Conclusions following abstract ethical approaches such as deontology and utilitarianism are open to challenge on the grounds that the theories themselves are ethically flawed. The reasoning being that if the theories themselves are flawed, then their conclusions are also flawed, and hence those who wish to continue committing some presumably immoral act are free to continue doing so until the ethical theories in question are proven to their satisfaction. In The Commonsense Case against Animal Experimentation,  Mylan Engel Jr. moves to counter this line of reasoning, not through an attempt to demonstrate the absolute truth of any particular ethical theory, but by constructing an argument against animal experimentation which consists of premises presumably already held by the interlocutor, forcing her—if she is willing to be consistent—to accept eventually the conclusion that animal experimentation is unethical.
Engel begins by explicating three premises which he shows to be uncontroversial by virtue of the fact that they are already implied by the work of Carruthers and Cohen, two authors advocating animal experimentation. In triplicate combined, these are that it is wrong to intentionally harm, to cause suffering, or to kill sentient animals for no good reason. He then establishes three more premises that are entailed by the first set. Again in triplicate combined, these are that it wrong to perform harmful, painful, or lethal experiments on conscious sentient animals for no good reason. Engel concludes this section by noting that biomedical research generally is harmful, painful, and lethal for the animal subjects. The question then arises: are there good reasons for biomedical research? This question is analyzed in the next section, “The Scientific Case against Using Animals in Biomedical Research.”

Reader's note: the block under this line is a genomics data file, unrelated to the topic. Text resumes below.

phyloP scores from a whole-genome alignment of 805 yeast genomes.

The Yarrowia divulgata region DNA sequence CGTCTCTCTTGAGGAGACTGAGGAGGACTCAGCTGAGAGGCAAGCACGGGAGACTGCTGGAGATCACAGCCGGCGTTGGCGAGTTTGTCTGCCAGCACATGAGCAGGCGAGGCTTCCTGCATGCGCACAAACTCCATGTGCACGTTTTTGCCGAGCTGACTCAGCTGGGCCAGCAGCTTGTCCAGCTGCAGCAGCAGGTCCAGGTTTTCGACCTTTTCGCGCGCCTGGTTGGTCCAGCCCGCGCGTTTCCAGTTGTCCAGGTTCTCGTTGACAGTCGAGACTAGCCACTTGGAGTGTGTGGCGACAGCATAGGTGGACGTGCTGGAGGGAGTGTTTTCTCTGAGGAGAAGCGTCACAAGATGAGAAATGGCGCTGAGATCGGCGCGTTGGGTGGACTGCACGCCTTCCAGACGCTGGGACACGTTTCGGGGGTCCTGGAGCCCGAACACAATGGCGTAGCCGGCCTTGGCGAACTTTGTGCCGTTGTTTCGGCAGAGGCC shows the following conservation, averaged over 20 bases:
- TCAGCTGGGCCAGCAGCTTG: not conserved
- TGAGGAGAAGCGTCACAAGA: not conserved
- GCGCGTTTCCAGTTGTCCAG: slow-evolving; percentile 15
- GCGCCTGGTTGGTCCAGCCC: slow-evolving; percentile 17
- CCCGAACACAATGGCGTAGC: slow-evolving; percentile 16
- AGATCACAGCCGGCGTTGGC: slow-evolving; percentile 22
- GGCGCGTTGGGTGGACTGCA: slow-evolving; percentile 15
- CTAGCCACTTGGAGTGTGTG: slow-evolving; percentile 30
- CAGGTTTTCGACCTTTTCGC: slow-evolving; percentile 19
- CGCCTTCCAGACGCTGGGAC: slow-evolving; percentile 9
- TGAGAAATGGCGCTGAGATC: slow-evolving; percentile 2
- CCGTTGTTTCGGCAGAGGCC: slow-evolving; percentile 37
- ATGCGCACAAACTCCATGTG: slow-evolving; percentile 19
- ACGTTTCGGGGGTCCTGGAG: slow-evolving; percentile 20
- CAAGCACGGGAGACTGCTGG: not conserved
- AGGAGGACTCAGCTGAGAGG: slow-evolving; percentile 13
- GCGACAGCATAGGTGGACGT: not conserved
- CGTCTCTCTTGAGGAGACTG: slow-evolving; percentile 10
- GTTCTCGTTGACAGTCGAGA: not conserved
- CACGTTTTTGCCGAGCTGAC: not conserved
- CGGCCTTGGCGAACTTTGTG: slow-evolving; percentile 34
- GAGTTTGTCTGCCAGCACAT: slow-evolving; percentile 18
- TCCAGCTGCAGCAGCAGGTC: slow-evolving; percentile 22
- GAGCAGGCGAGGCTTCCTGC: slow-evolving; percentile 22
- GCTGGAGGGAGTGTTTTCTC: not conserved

Engel begins this section by noting that belief in the strong efficacy of biomedical research is pervasive among both the general public and the scientific community, but that is in in fact unjustified, a claim he demonstrates through two vectors: first, that some types of research offer only “idiosyncratic information that has no relevance to human beings,” and second, that other types of research which are thought to beneficial are actually not. Engel exemplifies the former with a discussion on measurements of LD50 in nonhuman animals. The LD50 is the level at which 50% of a given population of a species will perish upon the administration of some substance. For example, the LD50 of aspirin in rats is 200mg/kg, meaning that upon consumption of this dose of aspirin among a population of rats, 50% of them will die. This information, Engel notes, contributes nothing of value to human knowledge and thus violates the premises established in the previous section, in that it harms, causes pain, and kills animals for no good reason.
The next issue to be decided then is whether the benefits derived from other types of biomedical research (e.g. medicinal research) satisfice a standard that would preclude them from violating the same premises. Said another way, Engel’s inquiry becomes one of establishing whether animal research is in actu beneficial, for if not, then it is undertaken for no good reason. On this, he argues that the results derived from animal experimentation are misleading “in at least four ways along two distinct vectors,” safety and efficacy . The safety vector can mislead by generating false positives and false negatives. Meanwhile, the efficacy vector can mislead through “false efficacy predictors” and “false inefficacy predictors.”